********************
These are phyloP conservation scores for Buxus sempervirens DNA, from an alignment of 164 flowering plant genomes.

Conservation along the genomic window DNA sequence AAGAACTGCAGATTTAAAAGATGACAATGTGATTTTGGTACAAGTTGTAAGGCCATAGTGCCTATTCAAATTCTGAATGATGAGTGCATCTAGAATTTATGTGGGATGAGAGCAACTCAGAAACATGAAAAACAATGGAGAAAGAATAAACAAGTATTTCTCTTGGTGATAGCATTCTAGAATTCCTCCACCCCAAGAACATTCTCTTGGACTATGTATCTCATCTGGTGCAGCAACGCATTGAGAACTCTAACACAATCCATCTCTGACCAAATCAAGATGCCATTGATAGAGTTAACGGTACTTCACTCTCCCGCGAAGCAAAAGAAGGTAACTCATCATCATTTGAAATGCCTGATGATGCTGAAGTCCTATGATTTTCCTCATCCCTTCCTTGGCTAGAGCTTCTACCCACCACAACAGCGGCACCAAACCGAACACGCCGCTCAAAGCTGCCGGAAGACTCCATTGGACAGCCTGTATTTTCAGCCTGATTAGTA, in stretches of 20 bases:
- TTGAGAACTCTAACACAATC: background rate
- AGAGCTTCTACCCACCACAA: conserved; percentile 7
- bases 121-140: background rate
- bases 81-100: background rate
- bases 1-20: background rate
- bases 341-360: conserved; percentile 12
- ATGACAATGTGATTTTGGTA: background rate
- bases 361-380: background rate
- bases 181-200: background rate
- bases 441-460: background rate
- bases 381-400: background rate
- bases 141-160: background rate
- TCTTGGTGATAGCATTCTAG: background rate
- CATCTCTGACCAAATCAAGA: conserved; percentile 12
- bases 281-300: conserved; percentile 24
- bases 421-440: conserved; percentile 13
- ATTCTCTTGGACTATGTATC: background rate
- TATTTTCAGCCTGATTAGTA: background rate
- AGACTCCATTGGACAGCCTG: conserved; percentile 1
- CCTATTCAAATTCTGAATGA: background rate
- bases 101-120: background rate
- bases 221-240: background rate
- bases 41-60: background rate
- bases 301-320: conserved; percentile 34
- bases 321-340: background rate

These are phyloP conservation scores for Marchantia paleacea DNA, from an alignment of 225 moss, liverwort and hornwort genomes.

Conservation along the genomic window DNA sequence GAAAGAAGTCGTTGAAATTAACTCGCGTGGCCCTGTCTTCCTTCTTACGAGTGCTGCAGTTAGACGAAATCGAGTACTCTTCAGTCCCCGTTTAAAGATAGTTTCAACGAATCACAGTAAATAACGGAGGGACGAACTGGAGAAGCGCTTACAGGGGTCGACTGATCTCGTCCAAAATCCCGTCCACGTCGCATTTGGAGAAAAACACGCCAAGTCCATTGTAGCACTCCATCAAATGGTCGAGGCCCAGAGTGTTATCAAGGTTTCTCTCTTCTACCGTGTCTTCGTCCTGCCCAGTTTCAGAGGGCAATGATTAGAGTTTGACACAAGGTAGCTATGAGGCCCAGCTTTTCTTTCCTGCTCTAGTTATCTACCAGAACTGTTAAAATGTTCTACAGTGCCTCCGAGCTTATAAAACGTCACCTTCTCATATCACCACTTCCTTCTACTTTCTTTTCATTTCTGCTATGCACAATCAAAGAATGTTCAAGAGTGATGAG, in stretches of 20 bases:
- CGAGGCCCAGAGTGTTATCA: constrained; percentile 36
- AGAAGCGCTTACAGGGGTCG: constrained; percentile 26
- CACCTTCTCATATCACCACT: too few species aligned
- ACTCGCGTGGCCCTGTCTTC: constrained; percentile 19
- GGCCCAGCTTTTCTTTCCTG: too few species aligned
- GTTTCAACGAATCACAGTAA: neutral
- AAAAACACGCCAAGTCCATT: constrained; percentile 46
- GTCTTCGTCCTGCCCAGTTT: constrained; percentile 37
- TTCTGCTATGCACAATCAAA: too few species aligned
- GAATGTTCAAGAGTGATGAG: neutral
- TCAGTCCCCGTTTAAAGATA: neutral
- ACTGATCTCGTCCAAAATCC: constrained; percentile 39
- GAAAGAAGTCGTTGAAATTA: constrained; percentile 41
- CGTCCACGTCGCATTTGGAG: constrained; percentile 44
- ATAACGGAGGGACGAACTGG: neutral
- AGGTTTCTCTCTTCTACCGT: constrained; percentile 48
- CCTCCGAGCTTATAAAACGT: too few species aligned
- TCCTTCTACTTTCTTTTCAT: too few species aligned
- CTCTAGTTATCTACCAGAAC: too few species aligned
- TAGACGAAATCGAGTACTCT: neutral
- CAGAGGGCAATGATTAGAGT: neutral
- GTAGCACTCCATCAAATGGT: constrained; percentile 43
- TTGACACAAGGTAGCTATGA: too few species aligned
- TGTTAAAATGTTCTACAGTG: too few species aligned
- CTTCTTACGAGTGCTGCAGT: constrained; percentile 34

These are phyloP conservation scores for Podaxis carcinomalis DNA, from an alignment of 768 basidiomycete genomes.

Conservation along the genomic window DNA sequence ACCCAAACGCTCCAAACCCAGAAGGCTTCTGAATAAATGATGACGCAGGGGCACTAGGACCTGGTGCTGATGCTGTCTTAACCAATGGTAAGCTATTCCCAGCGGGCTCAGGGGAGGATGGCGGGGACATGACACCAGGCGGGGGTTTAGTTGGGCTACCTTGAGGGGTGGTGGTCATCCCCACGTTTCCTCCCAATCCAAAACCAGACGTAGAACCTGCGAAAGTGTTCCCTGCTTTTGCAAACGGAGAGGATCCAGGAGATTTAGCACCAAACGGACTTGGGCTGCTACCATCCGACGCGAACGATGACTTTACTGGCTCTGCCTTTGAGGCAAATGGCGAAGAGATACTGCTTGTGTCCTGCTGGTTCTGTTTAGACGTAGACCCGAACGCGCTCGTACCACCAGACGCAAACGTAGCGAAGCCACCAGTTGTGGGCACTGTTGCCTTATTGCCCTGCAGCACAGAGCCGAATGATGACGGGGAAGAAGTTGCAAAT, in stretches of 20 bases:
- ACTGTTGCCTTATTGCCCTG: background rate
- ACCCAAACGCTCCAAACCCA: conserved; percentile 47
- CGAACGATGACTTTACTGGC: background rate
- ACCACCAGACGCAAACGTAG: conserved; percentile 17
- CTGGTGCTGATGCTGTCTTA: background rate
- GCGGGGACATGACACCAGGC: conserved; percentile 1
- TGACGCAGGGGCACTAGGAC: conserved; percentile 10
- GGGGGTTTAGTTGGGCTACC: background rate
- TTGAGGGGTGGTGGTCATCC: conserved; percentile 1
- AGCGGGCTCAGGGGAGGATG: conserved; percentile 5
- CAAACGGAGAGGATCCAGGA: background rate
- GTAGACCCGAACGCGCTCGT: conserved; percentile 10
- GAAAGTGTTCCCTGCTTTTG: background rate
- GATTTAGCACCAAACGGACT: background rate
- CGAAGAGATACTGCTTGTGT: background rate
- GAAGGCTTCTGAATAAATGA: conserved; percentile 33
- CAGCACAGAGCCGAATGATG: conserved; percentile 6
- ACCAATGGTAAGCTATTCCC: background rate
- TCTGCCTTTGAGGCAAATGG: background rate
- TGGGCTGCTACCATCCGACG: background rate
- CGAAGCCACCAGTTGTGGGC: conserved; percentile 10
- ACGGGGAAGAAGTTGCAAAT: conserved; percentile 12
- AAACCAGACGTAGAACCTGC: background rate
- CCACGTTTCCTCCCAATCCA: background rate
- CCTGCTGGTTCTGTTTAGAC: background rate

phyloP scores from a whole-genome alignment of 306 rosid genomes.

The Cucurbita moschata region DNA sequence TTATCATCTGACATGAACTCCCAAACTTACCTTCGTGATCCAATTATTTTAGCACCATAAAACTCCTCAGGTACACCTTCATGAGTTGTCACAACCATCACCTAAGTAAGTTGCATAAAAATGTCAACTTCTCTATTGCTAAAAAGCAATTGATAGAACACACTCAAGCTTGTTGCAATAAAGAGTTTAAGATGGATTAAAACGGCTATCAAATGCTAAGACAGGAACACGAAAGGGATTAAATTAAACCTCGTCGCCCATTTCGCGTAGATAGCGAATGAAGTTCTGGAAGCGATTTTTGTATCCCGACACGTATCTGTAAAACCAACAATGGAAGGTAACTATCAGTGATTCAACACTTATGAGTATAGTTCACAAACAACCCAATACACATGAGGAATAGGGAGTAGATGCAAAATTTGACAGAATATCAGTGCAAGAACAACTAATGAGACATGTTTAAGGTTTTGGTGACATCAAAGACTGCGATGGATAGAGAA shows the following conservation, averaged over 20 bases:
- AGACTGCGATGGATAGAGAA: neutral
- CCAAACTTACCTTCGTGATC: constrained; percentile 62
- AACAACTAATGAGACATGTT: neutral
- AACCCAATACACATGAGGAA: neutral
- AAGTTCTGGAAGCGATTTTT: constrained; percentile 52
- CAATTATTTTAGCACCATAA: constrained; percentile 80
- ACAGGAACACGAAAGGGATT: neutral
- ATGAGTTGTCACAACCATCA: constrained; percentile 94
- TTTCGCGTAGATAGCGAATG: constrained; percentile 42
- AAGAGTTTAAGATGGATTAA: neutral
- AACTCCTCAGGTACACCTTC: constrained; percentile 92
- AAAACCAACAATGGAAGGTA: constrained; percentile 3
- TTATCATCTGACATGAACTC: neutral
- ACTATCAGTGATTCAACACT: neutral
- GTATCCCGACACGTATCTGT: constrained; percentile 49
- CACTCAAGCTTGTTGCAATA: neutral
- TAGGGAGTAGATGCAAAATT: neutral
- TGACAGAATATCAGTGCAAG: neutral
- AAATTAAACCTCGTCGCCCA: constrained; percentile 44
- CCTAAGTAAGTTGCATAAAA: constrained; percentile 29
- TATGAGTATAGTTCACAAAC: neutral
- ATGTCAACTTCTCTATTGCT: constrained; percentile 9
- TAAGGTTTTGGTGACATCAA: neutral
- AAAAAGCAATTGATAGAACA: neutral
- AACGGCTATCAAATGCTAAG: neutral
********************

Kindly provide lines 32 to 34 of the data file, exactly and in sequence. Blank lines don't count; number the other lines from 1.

- CACCTTCTCATATCACCACT: too few species aligned
- ACTCGCGTGGCCCTGTCTTC: constrained; percentile 19
- GGCCCAGCTTTTCTTTCCTG: too few species aligned